"In many ways this greatly complicates their jobs," said Tuthill, the PCTA president. "But it enhances it too."

But others say the SACs are going to siphon off the principals' power.

"The principal is losing a great deal of authority," said Brown, the principal at Dixie Hollins. "The faculty and the parents are now going to be the main authority makers in the school."

Unlike Chicago, Pinellas councils won't have the power to hire or fire staff members.

But, Tuthill said, "they will be making some major decisions in terms of staffing levels."

The change doesn't scare Sadie Brown, the principal at Oldsmar Elementary School. Instead, she is worried that the SACs are being turned loose without any direction.

"I feel we need some more definite guidelines," she said. Until the state provides some, she intends to keep in close contact with other principals about what is happening at their schools, just to make sure she is doing it right.

The state Commission on Education Reform and Accountability is supposed to be coming up with goals for the SACs, by figuring out a way to measure how well their plans are working.

That would leave it up to the SACs to figure out how to achieve those goals, said Tuthill, who serves on the commission. And theoretically the SACs could all ride off in different directions heading for the same goal.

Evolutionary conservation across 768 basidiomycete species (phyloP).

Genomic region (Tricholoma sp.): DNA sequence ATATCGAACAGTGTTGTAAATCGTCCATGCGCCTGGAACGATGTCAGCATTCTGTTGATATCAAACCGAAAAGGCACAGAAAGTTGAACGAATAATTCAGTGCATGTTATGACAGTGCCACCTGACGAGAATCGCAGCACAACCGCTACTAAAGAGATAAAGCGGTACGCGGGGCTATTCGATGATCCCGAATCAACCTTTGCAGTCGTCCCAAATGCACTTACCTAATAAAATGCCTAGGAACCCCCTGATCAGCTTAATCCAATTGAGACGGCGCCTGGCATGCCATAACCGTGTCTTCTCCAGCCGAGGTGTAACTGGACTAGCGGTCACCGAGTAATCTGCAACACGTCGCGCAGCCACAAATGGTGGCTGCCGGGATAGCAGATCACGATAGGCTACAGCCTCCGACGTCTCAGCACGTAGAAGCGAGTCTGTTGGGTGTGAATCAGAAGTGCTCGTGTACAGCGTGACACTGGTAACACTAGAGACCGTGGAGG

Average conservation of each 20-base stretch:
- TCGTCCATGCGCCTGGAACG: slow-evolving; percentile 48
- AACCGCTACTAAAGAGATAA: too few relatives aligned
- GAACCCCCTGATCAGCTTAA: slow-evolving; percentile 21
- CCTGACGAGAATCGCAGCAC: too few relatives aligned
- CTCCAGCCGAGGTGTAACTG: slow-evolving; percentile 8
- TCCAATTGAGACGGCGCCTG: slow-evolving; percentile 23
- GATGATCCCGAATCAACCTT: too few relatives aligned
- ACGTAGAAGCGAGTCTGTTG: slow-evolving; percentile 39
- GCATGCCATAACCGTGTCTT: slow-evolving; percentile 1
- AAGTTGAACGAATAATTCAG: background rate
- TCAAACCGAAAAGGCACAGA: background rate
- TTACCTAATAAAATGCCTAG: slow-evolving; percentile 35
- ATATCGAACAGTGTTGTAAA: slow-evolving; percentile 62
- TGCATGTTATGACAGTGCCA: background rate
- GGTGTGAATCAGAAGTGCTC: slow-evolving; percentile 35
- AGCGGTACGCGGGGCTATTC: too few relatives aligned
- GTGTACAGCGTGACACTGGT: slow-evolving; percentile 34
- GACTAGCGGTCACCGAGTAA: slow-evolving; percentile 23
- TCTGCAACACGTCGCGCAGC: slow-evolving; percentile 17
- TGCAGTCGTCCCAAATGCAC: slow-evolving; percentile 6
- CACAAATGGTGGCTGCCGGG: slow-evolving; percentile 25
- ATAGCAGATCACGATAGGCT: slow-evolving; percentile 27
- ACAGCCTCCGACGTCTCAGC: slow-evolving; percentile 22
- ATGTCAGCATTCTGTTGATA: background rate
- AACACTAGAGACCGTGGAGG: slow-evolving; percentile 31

That, he said, probably will lead to the state giving parents more freedom to pick which school their children can attend.

"Parents are going to move their children to the schools that are more consistent with their philosophy," Tuthill said.

But if the schools have to compete for students, it may not be a fair contest. An older school like Dixie Hollins High probably is handicapped by its age and location, compared to a newer suburban school like East Lake High.

"We can't compete with the new, creative, innovative schools and the beautiful neighborhoods and all that jazz," Brown said. "We'll still be an urban school."

One thing every school faces, no matter where it is or how old it may be, is the state's budget crunch. Even East Lake High senior Scott Sambucci, one of four students on his school's SAC, said that will be one of his priority issues during SAC discussions.

At a time when the schools are getting less and less money from the state to operate, "funding is probably going to be a great deal of what we deal with," said the Rev. Jack Stephenson, a member of the Cypress Woods SAC.

The state may be handing the SACs a lot of power. But to Stephenson, the state is really saying, "We can do all we want _ with what we've got."